Isolation should not constitute cruel and unusual punishment

  • November 28, 2023

The Canadian Bar Association’s Criminal Justice Section and its Committee on Imprisonment and Release wrote to warn that Correctional Service Canada’s proposed policy does not meet international standards surrounding solitary confinement and violates the Charter of Rights and Freedoms.

According to the United Nations Mandela Rules, solitary confinement is defined as 22 or more hours each day in isolation without meaningful contact. Current legislation in Canada says Structured Intervention Units, or SIU, require four hours a day out of cell, with at least two of those involving meaningful human contact.

People who are held in SIU have often experienced trauma and may suffer from the effects of isolation. This context is important and if the policy is to meet the needs of those inmates, rather than simply be punitive, it should encourage more than two hours of meaningful human contact each day. “It should ensure that people held in SIU have access to full days of meaningful human contact, including access to independent services like counselling aimed at addressing the impact of prolonged isolation and trauma,” the submission reads.

The Mandela Rules also state that more than 15 consecutive days of isolation constitute torture. The Ontario Court of Appeal found, in Canadian Civil Liberties Association v Canada, that it violates section 12 of the Charter and amounts to cruel and unusual punishment.

According to the 2021-2022 Annual Report of the Structured Intervention Unit Implementation Advisory Panel, well over half of SIU stays exceeded 15 days. The CBA Section is concerned by this and recommends that policy clearly prohibit the use of SIU for more than 15 days for anyone.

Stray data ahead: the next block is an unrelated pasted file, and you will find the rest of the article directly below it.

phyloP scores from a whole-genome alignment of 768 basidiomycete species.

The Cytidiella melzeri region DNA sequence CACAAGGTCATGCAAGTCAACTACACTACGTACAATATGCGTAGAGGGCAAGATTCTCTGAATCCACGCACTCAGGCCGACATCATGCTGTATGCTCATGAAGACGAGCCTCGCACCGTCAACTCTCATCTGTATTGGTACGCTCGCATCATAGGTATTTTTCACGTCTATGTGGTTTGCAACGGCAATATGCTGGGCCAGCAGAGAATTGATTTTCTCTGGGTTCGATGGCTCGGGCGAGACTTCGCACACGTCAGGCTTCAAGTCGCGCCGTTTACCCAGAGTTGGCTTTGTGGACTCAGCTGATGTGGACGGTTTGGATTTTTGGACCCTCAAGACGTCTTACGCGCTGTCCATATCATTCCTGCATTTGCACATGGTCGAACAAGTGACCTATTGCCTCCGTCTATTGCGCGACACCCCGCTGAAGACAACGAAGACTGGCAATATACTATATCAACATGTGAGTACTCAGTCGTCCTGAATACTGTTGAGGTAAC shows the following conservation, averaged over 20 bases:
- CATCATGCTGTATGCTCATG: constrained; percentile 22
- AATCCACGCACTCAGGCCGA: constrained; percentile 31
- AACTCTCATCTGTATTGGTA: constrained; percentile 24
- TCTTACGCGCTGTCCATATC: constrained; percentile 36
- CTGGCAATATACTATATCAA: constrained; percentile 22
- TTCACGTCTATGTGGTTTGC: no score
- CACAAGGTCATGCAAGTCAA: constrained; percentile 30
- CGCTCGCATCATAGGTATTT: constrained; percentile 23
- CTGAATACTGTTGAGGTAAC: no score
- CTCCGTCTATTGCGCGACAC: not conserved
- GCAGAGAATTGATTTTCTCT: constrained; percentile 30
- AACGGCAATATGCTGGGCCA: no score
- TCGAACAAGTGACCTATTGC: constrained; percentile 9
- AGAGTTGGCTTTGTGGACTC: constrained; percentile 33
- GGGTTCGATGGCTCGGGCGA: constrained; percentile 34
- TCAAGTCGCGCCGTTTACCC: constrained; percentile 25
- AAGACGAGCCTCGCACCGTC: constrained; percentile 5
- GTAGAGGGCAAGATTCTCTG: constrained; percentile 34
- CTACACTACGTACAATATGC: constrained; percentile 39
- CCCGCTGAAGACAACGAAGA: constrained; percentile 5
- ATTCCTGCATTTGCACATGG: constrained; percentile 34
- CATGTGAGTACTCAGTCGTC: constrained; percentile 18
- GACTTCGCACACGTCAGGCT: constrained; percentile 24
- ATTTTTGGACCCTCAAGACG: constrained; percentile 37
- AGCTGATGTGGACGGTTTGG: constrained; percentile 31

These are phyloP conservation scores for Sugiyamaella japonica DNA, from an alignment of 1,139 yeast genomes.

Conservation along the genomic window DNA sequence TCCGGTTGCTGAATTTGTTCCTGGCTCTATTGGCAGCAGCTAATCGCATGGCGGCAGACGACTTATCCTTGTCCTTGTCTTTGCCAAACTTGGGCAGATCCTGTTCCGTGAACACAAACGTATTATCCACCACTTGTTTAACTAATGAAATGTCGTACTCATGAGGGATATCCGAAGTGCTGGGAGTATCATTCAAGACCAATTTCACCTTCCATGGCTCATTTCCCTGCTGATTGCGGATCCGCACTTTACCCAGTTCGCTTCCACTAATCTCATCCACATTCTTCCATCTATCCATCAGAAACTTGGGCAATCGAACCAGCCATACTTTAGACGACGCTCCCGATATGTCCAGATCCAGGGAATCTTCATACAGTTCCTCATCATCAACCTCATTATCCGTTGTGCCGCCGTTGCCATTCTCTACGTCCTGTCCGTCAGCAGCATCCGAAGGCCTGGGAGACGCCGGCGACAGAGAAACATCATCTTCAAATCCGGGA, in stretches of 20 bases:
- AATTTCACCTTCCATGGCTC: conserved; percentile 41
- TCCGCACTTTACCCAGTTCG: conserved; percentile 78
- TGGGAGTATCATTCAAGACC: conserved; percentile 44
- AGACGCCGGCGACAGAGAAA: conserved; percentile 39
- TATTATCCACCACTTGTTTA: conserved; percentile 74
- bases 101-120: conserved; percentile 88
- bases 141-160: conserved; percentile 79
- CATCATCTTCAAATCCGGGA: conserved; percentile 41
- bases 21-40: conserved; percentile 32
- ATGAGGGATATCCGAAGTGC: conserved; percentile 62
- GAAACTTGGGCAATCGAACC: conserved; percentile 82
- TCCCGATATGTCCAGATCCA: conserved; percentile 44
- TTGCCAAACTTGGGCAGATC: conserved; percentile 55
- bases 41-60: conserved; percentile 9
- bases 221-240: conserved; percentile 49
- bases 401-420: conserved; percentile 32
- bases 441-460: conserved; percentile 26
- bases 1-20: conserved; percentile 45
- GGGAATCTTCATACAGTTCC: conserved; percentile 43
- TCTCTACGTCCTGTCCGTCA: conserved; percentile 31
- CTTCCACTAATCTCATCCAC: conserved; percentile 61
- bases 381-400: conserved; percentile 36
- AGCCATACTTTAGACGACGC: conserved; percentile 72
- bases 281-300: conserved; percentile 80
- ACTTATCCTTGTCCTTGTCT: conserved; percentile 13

The CBA submission also recommends CSC policies use the internationally recognized “meaningful human contact” definition instead of the current “opportunities to interact with others.” Policies should require that opportunities to interact be wanted by the person held in SIU, and meaningful to them.

Indigenous people in SIU

The Panel Report cited above also indicates that while Indigenous people represent 4.2% of the population in Canada, they constitute 32% of people in federal prisons and 40% of prisoners in SIU. The number is much worse for Indigenous women prisoners, who account for 76% of prisoners in SIU.

The draft policy discusses the obligation to document how a person’s Indigenous Social History factors influenced the behaviour that led to the SIU. The CBA Section “believes the draft policy should be amended to refer to Indigenous Social History only to address need through alternatives to SIU, to decide against transfer to SIU, or to remove someone from SIU” to comply with the Corrections and Conditional Release Act.

Mental health disabilities

In order to comply with the Mandela Rules, people with mental health disabilities should not be placed in SIU, and decisions about whether an inmate should be considered fit for SIU should be made by health care professionals, not to be overruled by non-medical staff.

“The Panel Report states that 29% of men and 64% of women in SIU are identified by CSC as having mental health challenges,” the CBA submission notes. The Section is concerned that “the draft policy allows people to be held in conditions that the United Nations considers to be torture or cruel treatment and fails to direct health care professionals to comply with their ethical obligations under the Canadian Medical Association’s (CMA) Code of Ethics and Professionalism, Canadian case law and the Mandela Rules that require them to report signs of torture or cruel treatment and to recommend against it.”

The CBA Section believes CSC must change its policy of responding to self-harm with force by correctional officers, and that people at risk of self-harm or suicide should not placed in isolation. As well, if it wants to get people out of SIU, CSC “must address the concerning staff culture among officers in maximum security and SIU.”

Right to counsel

Finally, the CBA Section believes the policy with regards to the right to counsel should be strengthened so that people have a right to retain and instruct counsel when they are subject of an authorization to transfer to SIU, a higher standard than “reasonable access” or “right to contact, communicate and meet” with a lawyer.

“The right to counsel requires CSC to communicate directly with a person’s legal representative,” the submission reads. “It should not require the person to fill out consent for disclosure forms, or to identify which documents to share with their counsel.”